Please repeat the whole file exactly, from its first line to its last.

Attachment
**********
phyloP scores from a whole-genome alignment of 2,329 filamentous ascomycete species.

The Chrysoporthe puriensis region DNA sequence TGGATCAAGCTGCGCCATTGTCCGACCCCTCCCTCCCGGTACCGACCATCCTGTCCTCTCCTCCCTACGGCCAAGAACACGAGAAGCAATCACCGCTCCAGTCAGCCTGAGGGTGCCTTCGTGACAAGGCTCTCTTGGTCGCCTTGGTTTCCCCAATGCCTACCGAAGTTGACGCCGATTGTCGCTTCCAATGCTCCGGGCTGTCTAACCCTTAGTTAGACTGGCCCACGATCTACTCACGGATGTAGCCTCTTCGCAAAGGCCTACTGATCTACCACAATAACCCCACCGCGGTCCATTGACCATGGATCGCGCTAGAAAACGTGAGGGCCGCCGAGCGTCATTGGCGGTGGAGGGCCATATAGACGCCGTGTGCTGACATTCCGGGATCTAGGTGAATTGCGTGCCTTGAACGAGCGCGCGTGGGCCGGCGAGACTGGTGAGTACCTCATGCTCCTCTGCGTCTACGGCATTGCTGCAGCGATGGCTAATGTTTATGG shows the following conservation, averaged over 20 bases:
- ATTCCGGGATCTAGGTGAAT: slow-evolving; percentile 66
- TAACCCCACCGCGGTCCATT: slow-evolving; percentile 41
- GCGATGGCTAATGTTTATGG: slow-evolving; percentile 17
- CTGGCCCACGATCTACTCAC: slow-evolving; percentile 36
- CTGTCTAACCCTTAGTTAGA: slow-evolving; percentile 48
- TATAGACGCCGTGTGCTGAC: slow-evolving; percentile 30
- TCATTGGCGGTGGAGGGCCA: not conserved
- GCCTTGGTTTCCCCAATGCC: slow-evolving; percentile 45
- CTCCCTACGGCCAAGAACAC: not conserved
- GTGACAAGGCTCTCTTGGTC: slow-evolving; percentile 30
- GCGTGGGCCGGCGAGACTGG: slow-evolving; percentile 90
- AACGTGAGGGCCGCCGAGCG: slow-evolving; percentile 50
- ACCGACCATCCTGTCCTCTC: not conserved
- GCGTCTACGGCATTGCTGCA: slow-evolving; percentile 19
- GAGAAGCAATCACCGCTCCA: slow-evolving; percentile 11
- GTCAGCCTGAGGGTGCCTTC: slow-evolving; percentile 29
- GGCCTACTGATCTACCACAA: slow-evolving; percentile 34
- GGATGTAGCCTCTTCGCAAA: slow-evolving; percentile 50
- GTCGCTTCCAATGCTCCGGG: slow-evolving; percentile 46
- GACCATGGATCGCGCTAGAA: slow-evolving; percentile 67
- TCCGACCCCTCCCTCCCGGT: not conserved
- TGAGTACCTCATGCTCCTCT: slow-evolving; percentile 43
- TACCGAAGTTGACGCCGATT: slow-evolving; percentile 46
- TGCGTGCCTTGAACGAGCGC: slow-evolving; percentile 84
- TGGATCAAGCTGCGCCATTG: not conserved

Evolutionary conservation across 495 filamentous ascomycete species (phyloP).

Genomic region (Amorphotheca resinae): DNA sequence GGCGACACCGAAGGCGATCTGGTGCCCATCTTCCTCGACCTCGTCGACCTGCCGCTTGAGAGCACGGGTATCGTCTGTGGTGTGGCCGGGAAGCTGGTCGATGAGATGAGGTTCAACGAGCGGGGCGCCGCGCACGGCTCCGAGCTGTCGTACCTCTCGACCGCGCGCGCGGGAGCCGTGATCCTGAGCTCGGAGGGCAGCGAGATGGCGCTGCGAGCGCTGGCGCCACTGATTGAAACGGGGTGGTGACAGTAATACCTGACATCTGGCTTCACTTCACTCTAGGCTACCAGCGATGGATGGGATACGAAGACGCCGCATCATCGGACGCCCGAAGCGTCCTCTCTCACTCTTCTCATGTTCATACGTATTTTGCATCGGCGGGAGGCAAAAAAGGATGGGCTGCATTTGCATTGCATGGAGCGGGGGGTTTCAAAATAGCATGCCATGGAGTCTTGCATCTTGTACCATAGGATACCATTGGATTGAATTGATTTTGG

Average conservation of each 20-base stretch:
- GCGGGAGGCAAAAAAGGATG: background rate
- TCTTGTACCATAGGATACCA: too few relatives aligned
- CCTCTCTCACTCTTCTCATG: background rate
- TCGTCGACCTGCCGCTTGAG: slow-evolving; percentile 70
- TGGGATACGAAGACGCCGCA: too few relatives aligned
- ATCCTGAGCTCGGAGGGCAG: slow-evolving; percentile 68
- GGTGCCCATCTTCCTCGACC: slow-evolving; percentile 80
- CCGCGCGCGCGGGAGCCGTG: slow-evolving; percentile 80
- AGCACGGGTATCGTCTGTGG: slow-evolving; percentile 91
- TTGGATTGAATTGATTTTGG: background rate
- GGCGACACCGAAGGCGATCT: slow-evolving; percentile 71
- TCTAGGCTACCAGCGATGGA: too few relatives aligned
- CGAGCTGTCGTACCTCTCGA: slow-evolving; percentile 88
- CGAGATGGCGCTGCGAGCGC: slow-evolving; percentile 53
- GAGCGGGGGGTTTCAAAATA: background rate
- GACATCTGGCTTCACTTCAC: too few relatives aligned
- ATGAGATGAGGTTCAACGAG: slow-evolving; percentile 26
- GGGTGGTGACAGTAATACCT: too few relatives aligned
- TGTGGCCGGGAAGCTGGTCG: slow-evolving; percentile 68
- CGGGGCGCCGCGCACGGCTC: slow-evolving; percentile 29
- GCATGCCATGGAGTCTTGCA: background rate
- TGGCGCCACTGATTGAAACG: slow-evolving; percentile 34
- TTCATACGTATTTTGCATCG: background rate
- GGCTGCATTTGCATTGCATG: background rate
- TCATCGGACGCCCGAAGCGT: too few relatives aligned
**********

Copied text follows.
phyloP scores from a whole-genome alignment of 2,329 filamentous ascomycete species.

The Chrysoporthe puriensis region DNA sequence TGGATCAAGCTGCGCCATTGTCCGACCCCTCCCTCCCGGTACCGACCATCCTGTCCTCTCCTCCCTACGGCCAAGAACACGAGAAGCAATCACCGCTCCAGTCAGCCTGAGGGTGCCTTCGTGACAAGGCTCTCTTGGTCGCCTTGGTTTCCCCAATGCCTACCGAAGTTGACGCCGATTGTCGCTTCCAATGCTCCGGGCTGTCTAACCCTTAGTTAGACTGGCCCACGATCTACTCACGGATGTAGCCTCTTCGCAAAGGCCTACTGATCTACCACAATAACCCCACCGCGGTCCATTGACCATGGATCGCGCTAGAAAACGTGAGGGCCGCCGAGCGTCATTGGCGGTGGAGGGCCATATAGACGCCGTGTGCTGACATTCCGGGATCTAGGTGAATTGCGTGCCTTGAACGAGCGCGCGTGGGCCGGCGAGACTGGTGAGTACCTCATGCTCCTCTGCGTCTACGGCATTGCTGCAGCGATGGCTAATGTTTATGG shows the following conservation, averaged over 20 bases:
- ATTCCGGGATCTAGGTGAAT: slow-evolving; percentile 66
- TAACCCCACCGCGGTCCATT: slow-evolving; percentile 41
- GCGATGGCTAATGTTTATGG: slow-evolving; percentile 17
- CTGGCCCACGATCTACTCAC: slow-evolving; percentile 36
- CTGTCTAACCCTTAGTTAGA: slow-evolving; percentile 48
- TATAGACGCCGTGTGCTGAC: slow-evolving; percentile 30
- TCATTGGCGGTGGAGGGCCA: not conserved
- GCCTTGGTTTCCCCAATGCC: slow-evolving; percentile 45
- CTCCCTACGGCCAAGAACAC: not conserved
- GTGACAAGGCTCTCTTGGTC: slow-evolving; percentile 30
- GCGTGGGCCGGCGAGACTGG: slow-evolving; percentile 90
- AACGTGAGGGCCGCCGAGCG: slow-evolving; percentile 50
- ACCGACCATCCTGTCCTCTC: not conserved
- GCGTCTACGGCATTGCTGCA: slow-evolving; percentile 19
- GAGAAGCAATCACCGCTCCA: slow-evolving; percentile 11
- GTCAGCCTGAGGGTGCCTTC: slow-evolving; percentile 29
- GGCCTACTGATCTACCACAA: slow-evolving; percentile 34
- GGATGTAGCCTCTTCGCAAA: slow-evolving; percentile 50
- GTCGCTTCCAATGCTCCGGG: slow-evolving; percentile 46
- GACCATGGATCGCGCTAGAA: slow-evolving; percentile 67
- TCCGACCCCTCCCTCCCGGT: not conserved
- TGAGTACCTCATGCTCCTCT: slow-evolving; percentile 43
- TACCGAAGTTGACGCCGATT: slow-evolving; percentile 46
- TGCGTGCCTTGAACGAGCGC: slow-evolving; percentile 84
- TGGATCAAGCTGCGCCATTG: not conserved

Evolutionary conservation across 495 filamentous ascomycete species (phyloP).

Genomic region (Amorphotheca resinae): DNA sequence GGCGACACCGAAGGCGATCTGGTGCCCATCTTCCTCGACCTCGTCGACCTGCCGCTTGAGAGCACGGGTATCGTCTGTGGTGTGGCCGGGAAGCTGGTCGATGAGATGAGGTTCAACGAGCGGGGCGCCGCGCACGGCTCCGAGCTGTCGTACCTCTCGACCGCGCGCGCGGGAGCCGTGATCCTGAGCTCGGAGGGCAGCGAGATGGCGCTGCGAGCGCTGGCGCCACTGATTGAAACGGGGTGGTGACAGTAATACCTGACATCTGGCTTCACTTCACTCTAGGCTACCAGCGATGGATGGGATACGAAGACGCCGCATCATCGGACGCCCGAAGCGTCCTCTCTCACTCTTCTCATGTTCATACGTATTTTGCATCGGCGGGAGGCAAAAAAGGATGGGCTGCATTTGCATTGCATGGAGCGGGGGGTTTCAAAATAGCATGCCATGGAGTCTTGCATCTTGTACCATAGGATACCATTGGATTGAATTGATTTTGG

Average conservation of each 20-base stretch:
- GCGGGAGGCAAAAAAGGATG: background rate
- TCTTGTACCATAGGATACCA: too few relatives aligned
- CCTCTCTCACTCTTCTCATG: background rate
- TCGTCGACCTGCCGCTTGAG: slow-evolving; percentile 70
- TGGGATACGAAGACGCCGCA: too few relatives aligned
- ATCCTGAGCTCGGAGGGCAG: slow-evolving; percentile 68
- GGTGCCCATCTTCCTCGACC: slow-evolving; percentile 80
- CCGCGCGCGCGGGAGCCGTG: slow-evolving; percentile 80
- AGCACGGGTATCGTCTGTGG: slow-evolving; percentile 91
- TTGGATTGAATTGATTTTGG: background rate
- GGCGACACCGAAGGCGATCT: slow-evolving; percentile 71
- TCTAGGCTACCAGCGATGGA: too few relatives aligned
- CGAGCTGTCGTACCTCTCGA: slow-evolving; percentile 88
- CGAGATGGCGCTGCGAGCGC: slow-evolving; percentile 53
- GAGCGGGGGGTTTCAAAATA: background rate
- GACATCTGGCTTCACTTCAC: too few relatives aligned
- ATGAGATGAGGTTCAACGAG: slow-evolving; percentile 26
- GGGTGGTGACAGTAATACCT: too few relatives aligned
- TGTGGCCGGGAAGCTGGTCG: slow-evolving; percentile 68
- CGGGGCGCCGCGCACGGCTC: slow-evolving; percentile 29
- GCATGCCATGGAGTCTTGCA: background rate
- TGGCGCCACTGATTGAAACG: slow-evolving; percentile 34
- TTCATACGTATTTTGCATCG: background rate
- GGCTGCATTTGCATTGCATG: background rate
- TCATCGGACGCCCGAAGCGT: too few relatives aligned